Where does the Democratic presidential race stand?

Everyone has known for a good while that Hillary Clinton would lose to Bernie Sanders in New Hampshire. But it was far from clear that she would lose (as apparently she will) by 20 points.

Where does this leave Clinton and Sanders? It leaves Clinton behind her Southern firewall. Her theory, widely shared, is that whatever happens in Iowa and New Hampshire, she will begin to win decisively once states with large numbers of African-Americans begin to vote.

Nothing that has happened so far casts serious doubt on this theory. There simply aren’t many African-Americans in Iowa and New Hampshire. One national poll has Sanders within four points of Clinton, but it is an outlier.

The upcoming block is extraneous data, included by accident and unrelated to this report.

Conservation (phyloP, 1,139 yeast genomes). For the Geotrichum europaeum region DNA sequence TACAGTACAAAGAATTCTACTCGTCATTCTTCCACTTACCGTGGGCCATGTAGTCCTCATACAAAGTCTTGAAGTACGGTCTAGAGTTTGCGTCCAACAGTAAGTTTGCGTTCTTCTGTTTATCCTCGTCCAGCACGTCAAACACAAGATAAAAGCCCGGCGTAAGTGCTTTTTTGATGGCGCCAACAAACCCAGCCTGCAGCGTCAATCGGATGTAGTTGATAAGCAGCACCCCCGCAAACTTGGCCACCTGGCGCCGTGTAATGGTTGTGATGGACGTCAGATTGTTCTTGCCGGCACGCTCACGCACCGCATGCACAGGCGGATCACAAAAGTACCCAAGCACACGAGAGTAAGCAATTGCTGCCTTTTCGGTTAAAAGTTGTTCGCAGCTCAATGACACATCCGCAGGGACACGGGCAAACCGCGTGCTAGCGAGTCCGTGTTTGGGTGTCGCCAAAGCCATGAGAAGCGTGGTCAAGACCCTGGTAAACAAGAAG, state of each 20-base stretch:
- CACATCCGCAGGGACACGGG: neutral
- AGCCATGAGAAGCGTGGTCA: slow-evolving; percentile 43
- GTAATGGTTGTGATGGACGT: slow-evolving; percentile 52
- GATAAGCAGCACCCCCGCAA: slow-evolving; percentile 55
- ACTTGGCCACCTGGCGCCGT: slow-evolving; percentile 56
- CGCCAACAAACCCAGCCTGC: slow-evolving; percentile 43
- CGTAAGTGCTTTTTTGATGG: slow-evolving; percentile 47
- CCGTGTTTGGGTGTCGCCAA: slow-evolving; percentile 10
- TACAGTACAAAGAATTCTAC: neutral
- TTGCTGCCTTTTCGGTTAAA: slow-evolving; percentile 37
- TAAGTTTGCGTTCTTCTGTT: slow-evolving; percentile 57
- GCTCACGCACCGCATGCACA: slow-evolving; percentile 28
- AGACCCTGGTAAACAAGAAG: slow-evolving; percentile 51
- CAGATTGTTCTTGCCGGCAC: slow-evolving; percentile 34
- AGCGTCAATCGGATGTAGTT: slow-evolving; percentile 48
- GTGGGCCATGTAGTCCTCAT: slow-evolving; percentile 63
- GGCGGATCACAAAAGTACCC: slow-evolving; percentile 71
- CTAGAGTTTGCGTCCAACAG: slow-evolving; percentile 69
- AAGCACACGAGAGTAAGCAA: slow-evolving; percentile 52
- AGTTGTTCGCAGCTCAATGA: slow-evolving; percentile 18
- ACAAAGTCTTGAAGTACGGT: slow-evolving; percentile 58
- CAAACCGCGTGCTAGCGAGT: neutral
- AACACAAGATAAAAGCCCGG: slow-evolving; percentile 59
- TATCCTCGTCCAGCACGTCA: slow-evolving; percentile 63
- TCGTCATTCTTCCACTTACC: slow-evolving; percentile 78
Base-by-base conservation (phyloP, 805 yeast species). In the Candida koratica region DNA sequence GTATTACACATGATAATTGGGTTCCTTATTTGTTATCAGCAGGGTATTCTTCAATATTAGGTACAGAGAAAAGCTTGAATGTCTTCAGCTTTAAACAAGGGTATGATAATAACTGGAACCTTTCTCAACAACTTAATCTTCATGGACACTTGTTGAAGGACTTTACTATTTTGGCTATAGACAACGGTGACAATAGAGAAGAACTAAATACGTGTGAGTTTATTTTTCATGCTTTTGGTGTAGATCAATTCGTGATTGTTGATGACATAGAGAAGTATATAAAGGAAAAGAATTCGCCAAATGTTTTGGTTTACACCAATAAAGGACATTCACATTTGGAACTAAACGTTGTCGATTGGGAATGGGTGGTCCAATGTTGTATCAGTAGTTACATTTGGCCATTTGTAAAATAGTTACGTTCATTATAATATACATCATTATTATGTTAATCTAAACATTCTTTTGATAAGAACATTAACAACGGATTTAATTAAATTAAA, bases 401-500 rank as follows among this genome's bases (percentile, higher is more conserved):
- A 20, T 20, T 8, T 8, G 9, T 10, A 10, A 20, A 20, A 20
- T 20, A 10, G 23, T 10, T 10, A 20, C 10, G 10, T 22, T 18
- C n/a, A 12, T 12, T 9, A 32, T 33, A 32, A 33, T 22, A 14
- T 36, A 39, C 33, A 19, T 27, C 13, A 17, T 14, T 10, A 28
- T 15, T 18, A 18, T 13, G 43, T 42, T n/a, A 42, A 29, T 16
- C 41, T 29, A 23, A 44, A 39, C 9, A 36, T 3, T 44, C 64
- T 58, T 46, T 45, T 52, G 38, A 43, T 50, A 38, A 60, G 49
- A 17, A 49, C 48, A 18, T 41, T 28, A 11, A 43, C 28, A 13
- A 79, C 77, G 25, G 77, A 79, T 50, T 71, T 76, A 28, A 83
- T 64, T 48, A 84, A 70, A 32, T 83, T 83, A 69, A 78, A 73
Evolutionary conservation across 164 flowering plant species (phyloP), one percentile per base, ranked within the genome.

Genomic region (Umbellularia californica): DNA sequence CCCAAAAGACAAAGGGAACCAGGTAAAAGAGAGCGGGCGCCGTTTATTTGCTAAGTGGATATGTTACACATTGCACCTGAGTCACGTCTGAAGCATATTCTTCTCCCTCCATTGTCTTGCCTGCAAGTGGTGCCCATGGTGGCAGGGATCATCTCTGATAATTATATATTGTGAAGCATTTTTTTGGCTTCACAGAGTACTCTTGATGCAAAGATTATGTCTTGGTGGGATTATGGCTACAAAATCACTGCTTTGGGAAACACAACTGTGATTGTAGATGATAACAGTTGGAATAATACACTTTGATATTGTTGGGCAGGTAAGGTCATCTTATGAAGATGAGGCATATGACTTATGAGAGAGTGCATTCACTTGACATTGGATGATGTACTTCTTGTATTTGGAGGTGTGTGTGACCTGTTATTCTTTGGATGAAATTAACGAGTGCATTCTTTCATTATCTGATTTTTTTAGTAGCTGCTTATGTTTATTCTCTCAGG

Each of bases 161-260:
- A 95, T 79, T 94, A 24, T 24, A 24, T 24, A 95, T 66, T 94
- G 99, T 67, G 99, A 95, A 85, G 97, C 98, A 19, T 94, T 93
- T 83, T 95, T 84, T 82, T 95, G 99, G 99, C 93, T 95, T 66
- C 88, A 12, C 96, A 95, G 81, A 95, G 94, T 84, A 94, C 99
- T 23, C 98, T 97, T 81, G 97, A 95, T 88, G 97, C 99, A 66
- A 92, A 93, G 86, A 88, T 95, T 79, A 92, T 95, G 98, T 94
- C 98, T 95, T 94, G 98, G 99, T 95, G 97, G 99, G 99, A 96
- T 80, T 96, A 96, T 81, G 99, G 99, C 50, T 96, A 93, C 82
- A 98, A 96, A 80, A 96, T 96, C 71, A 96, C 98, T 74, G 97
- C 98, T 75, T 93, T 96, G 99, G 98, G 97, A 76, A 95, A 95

Moreover, Clinton tied Sanders in Iowa despite the small number of Black caucus-goers there. Similarly, in New Hampshire an exit poll apparently showed Clinton to be competitive with Sanders among the registered Democrats who participated in the primary (though I wonder whether she really was).

Still, Clinton’s theory remains just that — a theory. Conceivably, Sanders will find a way to cut into her support among Blacks.

It’s put up or shut up time for Clinton and her theory. If she stumbles in South Carolina, all bets are off.

In my view, though, Clinton’s nomination prospects continue to depend mainly on what happens at FBI headquarters and at Main Justice.